Small businesses can also face liability issues regarding company products or services, tax audits that any company should be prepared for at any time, and threats of lawsuits by customers. And getting back to HR, it’s not uncommon to have to address wrongful termination claims, contractual disputes, and in some cases, employee theft or embezzlement. Not being prepared for these situations can lead to lengthy legal proceeding to resolve that can become extremely costly to the business owner.

Q. What are some employee-facing services and benefits that can be easily deployed and which add value for small businesses?

Employee-facing services that a small business owner can easily deploy include programs such as Employee Assistance Programs (EAP). EAP is a work-based intervention program designed to assist employees in resolving personal problems that may be adversely affecting the employee’s performance. EAPs traditionally have assisted workers with issues like alcohol or substance abuse.

Today, however, most now address a wide range of issues such as childcare, eldercare, relationship challenges, financial or legal problems, wellness matters and traumatic events. Programs are delivered at no cost to employees by stand-alone EAP vendors or providers who are typically partnered with comprehensive health insurance plans. Services can be delivered via phone, video, online chat, email or in person.

Also available can be discount programs to help an employee’s household on large monetary purchases as well as everyday issues and items. Further, some companies will extend their benefit offerings with programs such as supplemental insurance offerings that help cover costs that typically are not covered by core policies. These can include coverage for accidents, cancer or other critical illnesses, short-term and long-term disability coverage, an income-replacement support.

As previously mentioned, employees will feel more loyalty to the company knowing that they and their families are of importance to the company and being taken care of through these services and options.

Q. What are some questions that small business owners should ask themselves to begin focusing on improving their HR strategy and compliance?

A small business owner must ask themselves some essential questions when attempting to improve their HR strategy and compliance. First off, they must be certain that all employees are following best HR practices on the most sensitive issues in the workplace such as sexual harassment which can be highly detrimental to a business if not handled properly. Part of this includes training employees on how to recognize behaviors that can be classified under sexual or workplace harassment.

Remaining questions might include how a small business owner is using professional development to not only recruit and retain employees, but also what actions are being taken to support long-time employees as well. Without employee retention, a small business will spend needless amounts of time and money associated with employee training.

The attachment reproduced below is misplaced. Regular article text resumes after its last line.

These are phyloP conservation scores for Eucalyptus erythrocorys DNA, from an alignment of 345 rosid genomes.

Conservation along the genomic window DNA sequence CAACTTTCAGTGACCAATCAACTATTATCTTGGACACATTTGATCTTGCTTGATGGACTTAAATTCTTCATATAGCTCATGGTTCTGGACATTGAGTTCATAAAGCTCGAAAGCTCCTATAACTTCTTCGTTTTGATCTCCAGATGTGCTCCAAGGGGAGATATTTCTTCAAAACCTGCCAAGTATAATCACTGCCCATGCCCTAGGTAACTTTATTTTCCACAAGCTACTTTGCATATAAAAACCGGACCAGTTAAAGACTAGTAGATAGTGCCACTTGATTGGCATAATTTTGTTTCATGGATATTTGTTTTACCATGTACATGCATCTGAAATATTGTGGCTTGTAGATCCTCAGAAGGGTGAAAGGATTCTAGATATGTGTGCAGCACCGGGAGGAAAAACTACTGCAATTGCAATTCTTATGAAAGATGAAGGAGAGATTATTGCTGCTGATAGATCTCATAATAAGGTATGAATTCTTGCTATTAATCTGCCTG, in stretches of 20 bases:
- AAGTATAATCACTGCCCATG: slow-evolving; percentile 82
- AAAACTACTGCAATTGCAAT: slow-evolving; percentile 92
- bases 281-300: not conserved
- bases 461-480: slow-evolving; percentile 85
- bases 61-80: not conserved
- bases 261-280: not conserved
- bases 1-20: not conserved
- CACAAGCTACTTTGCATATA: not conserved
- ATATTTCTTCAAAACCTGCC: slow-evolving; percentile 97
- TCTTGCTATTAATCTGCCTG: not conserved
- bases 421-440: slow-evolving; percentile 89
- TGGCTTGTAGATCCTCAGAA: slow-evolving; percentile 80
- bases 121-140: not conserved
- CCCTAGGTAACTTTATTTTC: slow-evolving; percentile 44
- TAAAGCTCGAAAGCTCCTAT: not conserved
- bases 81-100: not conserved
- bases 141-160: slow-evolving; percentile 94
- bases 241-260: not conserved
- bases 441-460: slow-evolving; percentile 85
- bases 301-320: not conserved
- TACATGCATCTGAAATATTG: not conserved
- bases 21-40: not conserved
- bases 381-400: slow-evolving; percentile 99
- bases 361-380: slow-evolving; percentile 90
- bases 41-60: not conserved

Finally, the effectiveness of training programs in place should be one a key focus for any successful business. It is important to carefully manage these aspects of a small business operation thoroughly and effectively. Finally, in today’s multi-generational workplace the business owner should consider how each generation’s needs can be met with the right benefits and solutions.

Editor’s Note: ADP now offers HR Pro, a new all-in-one solution for small businesses that helps to address the need for HR support, employee handbook and document development, talent recruiting, employee and employer training, and legal support services — all in one offering delivered online. When combined with ADP Run, small businesses can receive a comprehensive, integrated offering including payroll, human resource management and related services from one partner. To learn more, reach out to the author using the contact information noted below.

About the Author:

Tiffany Orford is a District Manager with ADP, where she works closely with small business owners to meet their needs in the areas of human resource management, payroll and benefits administration and the delivery of other services such as Professional Employer Organization (PEO) solutions. Prior to joining ADP, she worked as the head of institutional marketing for Sidoti & Company, and as an executive team leader for Target Corporation. She received her bachelor’s degree in Business Administration and Marketing from the Fox School of Business at Temple University in Philadelphia, where she served as vice president of the American Marketing Association chapter and as an active member of student government. She may be reached at (732) 546-8584 or via email to tiffany.orford@adp.com.